Cape Wind Associates’ nine-year effort to place 130 wind turbines on Horseshoe Shoal hit another bump in the regulatory road last week. Following a public hearing on March 22, the Advisory Council on Historic Preservation (ACHP) issued a decision (available at mvtimes.com) that advised Ken Salazar, Secretary of the U.S. Department of Interior, to reject Cape Wind’s plan.
Last month, Mr. Salazar, Secretary of the U.S. Department of Interior, said that he would make a decision on a permit before the end of April. “The parties, the public, and the permit applicants deserve resolution and certainty,” he said.
The elected leadership of the Wampanoag Tribe of Gay Head (Aquinnah) and the Mashpee Wampanoag Tribe cited tribal ceremonies associated with an unobstructed view of the sun as it rises over the sound in their opposition to Cape Wind.
The ACHP said, “The project will adversely affect 34 historic properties including 16 historic districts and 12 individually significant historic properties on Cape Cod. Martha’s Vineyard and Nantucket Island, and six properties of religious and cultural significance to tribes, including Nantucket Sound itself.”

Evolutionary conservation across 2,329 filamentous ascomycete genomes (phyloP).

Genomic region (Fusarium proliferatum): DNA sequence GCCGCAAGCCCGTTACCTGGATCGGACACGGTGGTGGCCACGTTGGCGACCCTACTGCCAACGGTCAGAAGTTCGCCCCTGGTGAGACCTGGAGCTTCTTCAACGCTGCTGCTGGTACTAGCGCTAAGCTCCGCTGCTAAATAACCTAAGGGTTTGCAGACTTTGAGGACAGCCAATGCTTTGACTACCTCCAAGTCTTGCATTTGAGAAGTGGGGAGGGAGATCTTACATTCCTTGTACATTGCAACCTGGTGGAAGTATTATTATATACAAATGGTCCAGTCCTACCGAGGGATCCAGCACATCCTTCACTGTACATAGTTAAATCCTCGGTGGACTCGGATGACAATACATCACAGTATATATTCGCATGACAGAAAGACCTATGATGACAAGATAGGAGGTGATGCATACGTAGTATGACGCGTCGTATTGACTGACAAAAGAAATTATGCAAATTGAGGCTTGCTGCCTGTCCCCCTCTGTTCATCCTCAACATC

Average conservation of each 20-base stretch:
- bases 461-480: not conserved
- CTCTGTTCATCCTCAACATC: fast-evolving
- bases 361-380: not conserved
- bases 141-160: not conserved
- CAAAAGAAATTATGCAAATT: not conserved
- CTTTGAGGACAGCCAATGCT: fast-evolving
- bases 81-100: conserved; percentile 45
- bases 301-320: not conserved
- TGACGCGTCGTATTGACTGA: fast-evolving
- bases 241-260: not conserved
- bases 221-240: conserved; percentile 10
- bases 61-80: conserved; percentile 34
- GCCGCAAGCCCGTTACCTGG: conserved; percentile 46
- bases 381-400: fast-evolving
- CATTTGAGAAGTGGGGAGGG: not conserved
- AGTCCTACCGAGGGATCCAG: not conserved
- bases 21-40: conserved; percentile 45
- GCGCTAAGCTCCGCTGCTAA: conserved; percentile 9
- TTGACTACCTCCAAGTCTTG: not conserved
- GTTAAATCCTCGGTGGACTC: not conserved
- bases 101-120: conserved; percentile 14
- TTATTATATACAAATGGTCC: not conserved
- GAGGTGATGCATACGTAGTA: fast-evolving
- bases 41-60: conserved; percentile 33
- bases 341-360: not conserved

Included in the list are the Nantucket Historic District, the Kennedy Compound, and five properties having traditional religious and cultural importance to the tribes. The ACHP said, “At the request of the tribes, details about the specific nature or location of these sites have been withheld from the public record to preserve confidentiality.”
ACHP said, “Adverse effects on historic properties will be direct and indirect, cannot be avoided, and cannot be satisfactorily mitigated.” The ACHP also noted, “The altered view of the eastern horizon across Nantucket Sound that would result from the project will have a significant adverse effect to the Wampanoag tribes’ traditional cultural practices as carried out in relation to six eligible traditional cultural properties. The Wampanoag tribes have stated that an uninterrupted view across Nantucket Sound of the rising eastern sun for religious purposes is a defining feature of Wampanoag tribal culture and history.”
In a statement emailed to The Times Monday, Cheryl Andrews-Maltais, chairman of the Wampanoag Tribe of Gay Head, expressed gratitude for the ACHP’s decision.
Ms. Maltais urged Mr. Salazar to deny Cape Wind a permit and “demonstrate the Federal Government’s commitment to ensuring that they are conscientious stewards of our shared resources; that they recognize that this is the wrong project in the wrong location, out of scope and out of scale for our area.”